And on top of the lack of self-care, something triggered a little grief storm last night that raged through this early afternoon. Last night, I was putting away the pearl necklace I wore to an event on Friday night and I caught a glimpse of the little jewelry box, tucked back away inside my jewelry drawer, that I inherited from my mother and that is now filled with various bits of her. Literally, it has her ashes in it. But, figuratively too, little odds and ends from her life, her last bedroom, her last kitchen. I don’t know what possessed me to take these pieces out and lay them over my bed and cry over them last night. I just did.
A grief counselor told me last September that I needed to make appointments to be with each of the family members that I have lost for a certain amount of time – give my mother 30 minutes on Monday at 1pm; my brother, Robert, 15 minutes on Thursday at 10am and so on… – like a date with the dead. She said this would help the grief and the mourning stay within manageable limits rather than cropping up at unexpected times. This makes sense to me. I believe this is something I should do but there’s something in me holding on to the grief storms. It hurts when they take hold – especially when I’ve had a really good run of happiness, like I have these past several weeks – but there’s something strangely comforting about them. A lot like a real thunderstorm that can be scary and calming at the same time, a grief storm causes a lot of big noise in my head and through my body but there’s something soft about it too, like it belongs there, like its natural.
Last night, the thunderclap through my head sounded for my mother. This morning, of course, because it’s father’s day, I couldn’t help but think about my father.
I regret refusing that invitation.
My father, though, was an extraordinarily difficult man. For you, dear reader, to fully understand just how difficult my father was I would have to enumerate for you the many painful ways he has upset me and my family throughout the years. This, I will not do because it would make my family members feel a shame that they do not deserve to feel. Let it suffice, please, dear reader, for me to say that he was an extraordinarily difficult man and let’s leave it at that.
Still, remarkably, losing one’s father is hard, regardless. There goes the knight-in-shining-armor, even if he was only a dream that you held onto despite all evidence to the contrary. There goes the ultimate teacher, the role model, the man beside which all other men are measured, for better or for worse. There goes one of the two people in this world who are supposed to help you make your dreams come true.
I received all of my mail at the high school where I taught in downtown Rzeszow – a town about the size of Ann Arbor, Michigan, two hours straight east of Krakow. I saw the rejection letter sitting on the table waiting for me in the teacher’s lounge when I got in that morning. I knew right away that it was a rejection because it was one thin envelope, one thin folded piece of paper. If I had been accepted, there would be paperwork to fill out, notifications of financial awards, etc… but there was none of that and I didn’t even have to open the envelope to know. I taught all of my classes that day in a mental fog. I probably ran into the bathroom in between classes to cry a bit here and there. When I was done teaching for the day, I put the still-sealed envelope in my bag and walked to the bus stop. When I got off the bus, I made a quick detour into the grocery store near my apartment building and bought a bottle of vodka. When I got back to my apartment, I poured a glass of vodka and took several drinks then opened the letter and read it and allowed my disappointment to flow freely out of me in the form of desperate and hopeless tears.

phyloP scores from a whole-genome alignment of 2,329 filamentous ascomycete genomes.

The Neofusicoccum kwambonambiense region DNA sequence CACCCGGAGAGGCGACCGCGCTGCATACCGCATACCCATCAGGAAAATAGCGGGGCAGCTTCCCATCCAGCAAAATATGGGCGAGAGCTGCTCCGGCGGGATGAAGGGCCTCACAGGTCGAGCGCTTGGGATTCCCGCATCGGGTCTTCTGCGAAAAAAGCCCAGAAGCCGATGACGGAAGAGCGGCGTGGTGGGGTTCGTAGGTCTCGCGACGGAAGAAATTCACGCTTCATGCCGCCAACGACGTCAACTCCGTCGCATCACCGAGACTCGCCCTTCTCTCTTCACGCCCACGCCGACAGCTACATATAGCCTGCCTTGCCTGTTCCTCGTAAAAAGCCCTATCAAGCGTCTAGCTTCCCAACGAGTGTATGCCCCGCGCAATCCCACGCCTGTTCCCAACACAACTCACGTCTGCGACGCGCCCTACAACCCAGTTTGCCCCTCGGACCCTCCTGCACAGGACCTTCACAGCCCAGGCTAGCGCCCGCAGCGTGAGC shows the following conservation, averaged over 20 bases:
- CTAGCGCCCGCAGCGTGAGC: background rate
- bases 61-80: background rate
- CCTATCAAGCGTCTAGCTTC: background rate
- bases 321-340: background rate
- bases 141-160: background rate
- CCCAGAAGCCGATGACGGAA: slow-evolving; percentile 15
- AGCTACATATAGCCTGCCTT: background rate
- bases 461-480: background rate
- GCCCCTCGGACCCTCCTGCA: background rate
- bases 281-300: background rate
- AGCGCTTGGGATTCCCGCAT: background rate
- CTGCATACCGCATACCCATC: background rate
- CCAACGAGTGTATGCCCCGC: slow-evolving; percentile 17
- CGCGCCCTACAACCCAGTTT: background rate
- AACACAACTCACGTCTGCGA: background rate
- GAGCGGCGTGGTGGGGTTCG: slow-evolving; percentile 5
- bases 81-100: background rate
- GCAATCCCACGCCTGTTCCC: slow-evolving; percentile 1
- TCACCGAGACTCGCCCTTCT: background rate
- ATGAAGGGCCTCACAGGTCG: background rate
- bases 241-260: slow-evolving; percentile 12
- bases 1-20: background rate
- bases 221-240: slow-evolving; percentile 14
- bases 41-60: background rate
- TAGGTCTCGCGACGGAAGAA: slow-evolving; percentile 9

Oh it was very dramatic. It actually makes me laugh now, thinking back on that time, how very over I thought my life was when I didn’t get into that school and when I realized that I would not be living in NYC upon returning to the states. To be fair, I think my failing marriage played a big part in this feeling of hopelessness. I saw a possible acceptance to NYU and beginning a life in NYC as a chance to either make things better in my relationship or make things better for myself while giving myself the energy and courage I needed to leave my relationship. So, when the rejection came, there was a little more at stake than just graduate school and the fun life I thought I could lead in the big city.